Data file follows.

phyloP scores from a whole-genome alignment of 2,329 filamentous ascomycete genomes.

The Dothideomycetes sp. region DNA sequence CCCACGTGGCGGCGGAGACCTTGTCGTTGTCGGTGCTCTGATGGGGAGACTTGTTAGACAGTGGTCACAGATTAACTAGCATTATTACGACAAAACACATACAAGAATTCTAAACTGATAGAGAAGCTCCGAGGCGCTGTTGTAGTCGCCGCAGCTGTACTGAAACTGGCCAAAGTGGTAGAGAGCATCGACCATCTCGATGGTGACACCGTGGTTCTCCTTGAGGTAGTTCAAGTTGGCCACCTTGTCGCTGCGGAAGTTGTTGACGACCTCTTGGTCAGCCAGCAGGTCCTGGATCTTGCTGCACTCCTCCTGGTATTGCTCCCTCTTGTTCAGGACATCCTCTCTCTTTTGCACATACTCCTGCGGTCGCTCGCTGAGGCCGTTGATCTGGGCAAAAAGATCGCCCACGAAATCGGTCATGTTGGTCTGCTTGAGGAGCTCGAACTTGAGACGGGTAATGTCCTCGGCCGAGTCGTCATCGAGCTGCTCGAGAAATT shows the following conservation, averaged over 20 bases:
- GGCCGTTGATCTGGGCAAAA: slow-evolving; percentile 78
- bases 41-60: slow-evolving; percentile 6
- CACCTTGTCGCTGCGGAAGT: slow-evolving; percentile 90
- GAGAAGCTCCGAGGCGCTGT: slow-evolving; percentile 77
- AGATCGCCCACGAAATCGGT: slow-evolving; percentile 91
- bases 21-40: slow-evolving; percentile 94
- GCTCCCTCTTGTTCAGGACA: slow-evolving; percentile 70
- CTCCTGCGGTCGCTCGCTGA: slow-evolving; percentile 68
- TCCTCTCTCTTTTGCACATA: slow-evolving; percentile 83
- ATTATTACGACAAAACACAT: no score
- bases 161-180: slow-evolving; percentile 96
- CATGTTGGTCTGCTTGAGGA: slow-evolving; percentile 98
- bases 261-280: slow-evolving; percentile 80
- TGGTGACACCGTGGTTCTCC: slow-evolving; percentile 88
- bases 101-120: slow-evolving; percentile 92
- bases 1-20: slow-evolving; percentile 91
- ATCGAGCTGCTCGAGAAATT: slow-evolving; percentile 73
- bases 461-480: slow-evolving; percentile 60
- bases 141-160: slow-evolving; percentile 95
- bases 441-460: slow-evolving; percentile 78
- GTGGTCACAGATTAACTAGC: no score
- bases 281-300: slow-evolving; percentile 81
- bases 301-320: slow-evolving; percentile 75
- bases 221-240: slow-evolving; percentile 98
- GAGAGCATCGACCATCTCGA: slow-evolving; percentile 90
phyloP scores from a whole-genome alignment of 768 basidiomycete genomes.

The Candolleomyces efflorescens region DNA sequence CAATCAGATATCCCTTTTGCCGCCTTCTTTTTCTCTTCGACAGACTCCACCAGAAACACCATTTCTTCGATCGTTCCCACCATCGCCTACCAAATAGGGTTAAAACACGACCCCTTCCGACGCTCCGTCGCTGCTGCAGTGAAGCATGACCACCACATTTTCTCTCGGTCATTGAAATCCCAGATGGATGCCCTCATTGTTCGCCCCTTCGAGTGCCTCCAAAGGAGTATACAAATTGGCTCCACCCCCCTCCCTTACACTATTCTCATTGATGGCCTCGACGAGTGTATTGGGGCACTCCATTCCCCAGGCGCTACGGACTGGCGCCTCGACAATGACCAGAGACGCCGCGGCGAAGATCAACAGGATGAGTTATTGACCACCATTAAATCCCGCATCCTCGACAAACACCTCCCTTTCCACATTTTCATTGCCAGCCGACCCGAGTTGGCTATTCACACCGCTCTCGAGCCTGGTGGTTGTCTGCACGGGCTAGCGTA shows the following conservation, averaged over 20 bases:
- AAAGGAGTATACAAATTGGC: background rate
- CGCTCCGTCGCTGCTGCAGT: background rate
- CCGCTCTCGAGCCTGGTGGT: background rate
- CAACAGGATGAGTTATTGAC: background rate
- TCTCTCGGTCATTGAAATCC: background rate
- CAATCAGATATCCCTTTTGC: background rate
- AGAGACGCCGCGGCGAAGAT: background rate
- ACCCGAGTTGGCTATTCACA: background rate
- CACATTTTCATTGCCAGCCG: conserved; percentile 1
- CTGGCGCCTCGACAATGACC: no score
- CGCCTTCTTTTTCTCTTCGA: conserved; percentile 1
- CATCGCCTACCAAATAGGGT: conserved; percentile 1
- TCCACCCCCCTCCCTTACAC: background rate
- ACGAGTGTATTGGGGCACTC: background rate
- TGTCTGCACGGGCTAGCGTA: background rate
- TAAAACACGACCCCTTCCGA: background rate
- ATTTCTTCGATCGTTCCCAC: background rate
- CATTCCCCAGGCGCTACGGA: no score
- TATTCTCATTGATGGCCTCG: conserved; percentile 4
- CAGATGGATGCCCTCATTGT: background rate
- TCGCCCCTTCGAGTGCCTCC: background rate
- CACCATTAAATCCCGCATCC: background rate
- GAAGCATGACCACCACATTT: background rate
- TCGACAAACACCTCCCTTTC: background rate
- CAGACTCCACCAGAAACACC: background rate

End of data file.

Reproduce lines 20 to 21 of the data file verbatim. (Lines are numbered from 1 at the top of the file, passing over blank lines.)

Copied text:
- bases 461-480: slow-evolving; percentile 60
- bases 141-160: slow-evolving; percentile 95